Graphically, from my subjective point of view, the Playstation 3’s graphics appear more fluid and realistic than its competitor’s offerings. This is not to say that theirs are bad, but the Playstation 3’s are simply better. Under the hood, this hypothesis is supported by the sheer horsepower Sony has managed to pack into the silver unit. At the heart of the PS3, a revival of the IBM POWER4 in the form of modified PPC-based CPU developed jointly by Toshiba, Sony and IBM (STI). Coupled with 8 of what Sony calls “Synergistic Processing Elements” or SPEs, or 3.2GHz RISC-based math co-processors, each with their own 256k of addressable memory, and programmable functionality. Sony hopes that the scope of their CELL project, which is the title for the bulk of these processors in the core system, will allow developers to chain system functions in serial or parallel, depending upon the task, to achieve extremely high levels of performance. Early testing suggests that the PPC CPU and the SPEs can realize 98% efficiency. The CELL system helps drive the graphical core of the unit, which is a custom Sony-nVidia GPU that is roughly more powerful than SLI-configured GeForce 6800GTs, and more precisely, approximately 28% more powerful (Real world) than the 7800GT. While traditional PC users may snub their noses at this configuration, and confidently claim that the PC dominates graphical performance with SLI/Crossfire 7900GTX/X1900XTX rigs, it should be noted that the original XBoX (For example) had a GeForce Ti500 amidst the days of the Ti500 for the PC, and it far and away produced better graphics; the gift of single-minded system purpose.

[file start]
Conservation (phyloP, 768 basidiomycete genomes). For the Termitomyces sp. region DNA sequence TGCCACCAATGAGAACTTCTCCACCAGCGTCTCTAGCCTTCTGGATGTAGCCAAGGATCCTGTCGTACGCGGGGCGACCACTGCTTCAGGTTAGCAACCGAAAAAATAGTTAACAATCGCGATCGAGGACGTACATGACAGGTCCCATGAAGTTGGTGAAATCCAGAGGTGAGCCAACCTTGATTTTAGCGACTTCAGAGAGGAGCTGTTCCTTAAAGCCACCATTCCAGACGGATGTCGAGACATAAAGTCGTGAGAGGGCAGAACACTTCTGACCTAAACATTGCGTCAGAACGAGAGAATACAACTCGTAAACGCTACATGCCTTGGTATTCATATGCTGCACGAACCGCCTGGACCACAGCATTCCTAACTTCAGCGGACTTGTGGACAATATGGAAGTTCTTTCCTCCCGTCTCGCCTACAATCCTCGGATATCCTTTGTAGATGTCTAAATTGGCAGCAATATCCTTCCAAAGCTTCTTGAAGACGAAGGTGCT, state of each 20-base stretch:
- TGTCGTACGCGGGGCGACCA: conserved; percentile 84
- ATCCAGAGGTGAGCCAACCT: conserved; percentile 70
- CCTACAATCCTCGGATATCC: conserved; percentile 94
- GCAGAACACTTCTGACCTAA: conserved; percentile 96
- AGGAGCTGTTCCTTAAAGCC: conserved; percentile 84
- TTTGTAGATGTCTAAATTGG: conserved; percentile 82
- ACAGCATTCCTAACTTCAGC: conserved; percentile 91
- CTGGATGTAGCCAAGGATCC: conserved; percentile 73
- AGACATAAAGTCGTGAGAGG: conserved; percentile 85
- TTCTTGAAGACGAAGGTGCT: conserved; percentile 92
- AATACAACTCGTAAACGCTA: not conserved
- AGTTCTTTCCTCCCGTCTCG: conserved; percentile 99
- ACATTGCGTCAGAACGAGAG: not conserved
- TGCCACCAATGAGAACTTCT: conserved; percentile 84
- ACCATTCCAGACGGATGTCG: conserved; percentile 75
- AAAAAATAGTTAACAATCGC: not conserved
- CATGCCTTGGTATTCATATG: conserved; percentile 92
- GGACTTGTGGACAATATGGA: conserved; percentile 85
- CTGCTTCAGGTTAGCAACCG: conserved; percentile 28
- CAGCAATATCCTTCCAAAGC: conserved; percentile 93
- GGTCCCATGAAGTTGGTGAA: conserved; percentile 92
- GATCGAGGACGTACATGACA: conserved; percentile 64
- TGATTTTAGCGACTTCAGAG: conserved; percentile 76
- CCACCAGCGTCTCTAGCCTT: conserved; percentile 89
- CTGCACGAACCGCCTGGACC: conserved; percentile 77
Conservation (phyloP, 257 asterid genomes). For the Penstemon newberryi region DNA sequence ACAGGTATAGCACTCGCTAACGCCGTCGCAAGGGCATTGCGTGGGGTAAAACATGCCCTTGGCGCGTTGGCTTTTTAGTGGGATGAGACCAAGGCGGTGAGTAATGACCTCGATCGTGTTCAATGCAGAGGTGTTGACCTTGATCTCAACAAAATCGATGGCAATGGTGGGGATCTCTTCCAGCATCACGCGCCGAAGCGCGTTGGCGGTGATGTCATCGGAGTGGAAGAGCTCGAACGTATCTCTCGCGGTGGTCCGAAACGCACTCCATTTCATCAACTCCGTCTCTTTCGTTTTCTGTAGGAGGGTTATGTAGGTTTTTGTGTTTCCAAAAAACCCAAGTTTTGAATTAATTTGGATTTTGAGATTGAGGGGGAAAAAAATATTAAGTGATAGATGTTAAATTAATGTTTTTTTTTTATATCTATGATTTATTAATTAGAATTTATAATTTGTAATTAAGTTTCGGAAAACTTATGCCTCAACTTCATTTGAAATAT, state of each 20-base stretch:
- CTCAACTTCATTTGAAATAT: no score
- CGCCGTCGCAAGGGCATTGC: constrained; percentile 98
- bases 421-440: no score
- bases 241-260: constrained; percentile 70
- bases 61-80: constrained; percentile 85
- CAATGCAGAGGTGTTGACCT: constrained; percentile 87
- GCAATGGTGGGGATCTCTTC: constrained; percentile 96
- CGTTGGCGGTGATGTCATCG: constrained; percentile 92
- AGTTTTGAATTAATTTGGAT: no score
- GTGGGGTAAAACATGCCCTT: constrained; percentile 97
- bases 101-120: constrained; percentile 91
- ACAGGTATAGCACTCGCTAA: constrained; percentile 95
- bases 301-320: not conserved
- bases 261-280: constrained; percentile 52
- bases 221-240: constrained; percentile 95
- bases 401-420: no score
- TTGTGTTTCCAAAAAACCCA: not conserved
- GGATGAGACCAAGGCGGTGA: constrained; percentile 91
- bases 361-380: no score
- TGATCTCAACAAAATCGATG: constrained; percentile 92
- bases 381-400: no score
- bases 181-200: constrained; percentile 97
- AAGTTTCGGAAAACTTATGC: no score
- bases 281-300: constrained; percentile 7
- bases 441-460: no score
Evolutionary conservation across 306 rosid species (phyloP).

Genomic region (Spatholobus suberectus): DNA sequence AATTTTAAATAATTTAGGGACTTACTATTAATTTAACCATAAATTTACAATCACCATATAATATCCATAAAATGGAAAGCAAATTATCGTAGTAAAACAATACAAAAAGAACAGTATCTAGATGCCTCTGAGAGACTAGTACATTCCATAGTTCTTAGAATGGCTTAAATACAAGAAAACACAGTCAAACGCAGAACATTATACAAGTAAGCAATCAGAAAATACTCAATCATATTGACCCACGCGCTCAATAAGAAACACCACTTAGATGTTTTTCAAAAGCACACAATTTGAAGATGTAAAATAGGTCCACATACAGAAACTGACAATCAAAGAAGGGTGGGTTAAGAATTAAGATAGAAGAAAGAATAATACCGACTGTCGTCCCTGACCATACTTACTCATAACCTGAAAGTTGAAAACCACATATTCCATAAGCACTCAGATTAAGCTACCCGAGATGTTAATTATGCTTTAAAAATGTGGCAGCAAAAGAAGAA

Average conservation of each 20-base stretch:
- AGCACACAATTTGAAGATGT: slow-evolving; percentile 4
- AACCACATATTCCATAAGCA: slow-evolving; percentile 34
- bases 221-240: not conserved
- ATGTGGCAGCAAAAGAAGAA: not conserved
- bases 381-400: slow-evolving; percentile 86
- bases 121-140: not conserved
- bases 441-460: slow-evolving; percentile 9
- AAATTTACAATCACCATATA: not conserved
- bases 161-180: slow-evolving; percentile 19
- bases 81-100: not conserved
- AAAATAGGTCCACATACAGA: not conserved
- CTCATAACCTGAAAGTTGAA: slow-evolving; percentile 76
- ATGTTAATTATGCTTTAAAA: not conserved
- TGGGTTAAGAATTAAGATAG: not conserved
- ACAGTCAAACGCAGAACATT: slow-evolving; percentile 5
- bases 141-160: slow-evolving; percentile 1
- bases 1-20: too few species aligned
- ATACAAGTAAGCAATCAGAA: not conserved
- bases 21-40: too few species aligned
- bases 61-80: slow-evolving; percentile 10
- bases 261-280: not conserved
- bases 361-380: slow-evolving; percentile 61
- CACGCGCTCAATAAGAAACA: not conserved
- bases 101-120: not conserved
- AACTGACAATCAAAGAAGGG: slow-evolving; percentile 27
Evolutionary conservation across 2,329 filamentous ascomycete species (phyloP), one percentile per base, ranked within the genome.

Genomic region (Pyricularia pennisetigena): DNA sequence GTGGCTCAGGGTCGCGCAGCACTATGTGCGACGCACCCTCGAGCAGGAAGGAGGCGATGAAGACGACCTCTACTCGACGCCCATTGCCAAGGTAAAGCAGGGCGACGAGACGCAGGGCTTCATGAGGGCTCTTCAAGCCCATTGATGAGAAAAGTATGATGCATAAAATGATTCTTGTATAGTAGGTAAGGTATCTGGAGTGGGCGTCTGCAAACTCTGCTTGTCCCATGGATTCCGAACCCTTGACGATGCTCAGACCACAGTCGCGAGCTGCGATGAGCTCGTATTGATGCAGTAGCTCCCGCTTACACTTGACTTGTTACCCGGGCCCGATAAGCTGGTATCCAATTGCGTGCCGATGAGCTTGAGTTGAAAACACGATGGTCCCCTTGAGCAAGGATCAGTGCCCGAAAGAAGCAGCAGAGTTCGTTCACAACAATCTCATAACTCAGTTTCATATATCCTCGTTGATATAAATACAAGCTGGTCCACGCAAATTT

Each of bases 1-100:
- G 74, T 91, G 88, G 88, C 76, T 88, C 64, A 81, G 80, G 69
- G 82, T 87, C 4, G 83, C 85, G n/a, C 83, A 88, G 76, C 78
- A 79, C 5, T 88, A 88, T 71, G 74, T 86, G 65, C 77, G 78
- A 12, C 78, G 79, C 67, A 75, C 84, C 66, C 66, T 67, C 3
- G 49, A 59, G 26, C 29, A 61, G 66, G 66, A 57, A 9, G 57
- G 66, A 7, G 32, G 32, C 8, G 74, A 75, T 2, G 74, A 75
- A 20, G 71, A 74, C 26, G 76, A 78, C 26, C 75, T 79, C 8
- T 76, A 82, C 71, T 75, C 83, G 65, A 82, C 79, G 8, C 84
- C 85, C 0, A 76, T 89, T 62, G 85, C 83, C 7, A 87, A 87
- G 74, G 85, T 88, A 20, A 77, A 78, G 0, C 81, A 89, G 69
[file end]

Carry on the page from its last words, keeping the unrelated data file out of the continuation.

Tying the core components together is a contract from RAMBUS for their XDR RAM which provides unprecedented memory bandwidth and a supporting bus architecture known as the Cell EIB for the component interconnects and Cell FlexIO for Memory to CPU communication.

As far as peripherals for the PS3 are concerned, the most important addition is that of the Blu-Ray drive, which will play Sony’s new proprietary Blu-Ray discs for high-definition, next generation DVD audio/video, and more extensive/high-resolution video game content. The controllers have dropped the boomerang stylization and adopted that of a more traditional PSX/PS2 design. This time, however, the controllers feature motion sensitivity, but not the classic force feedback.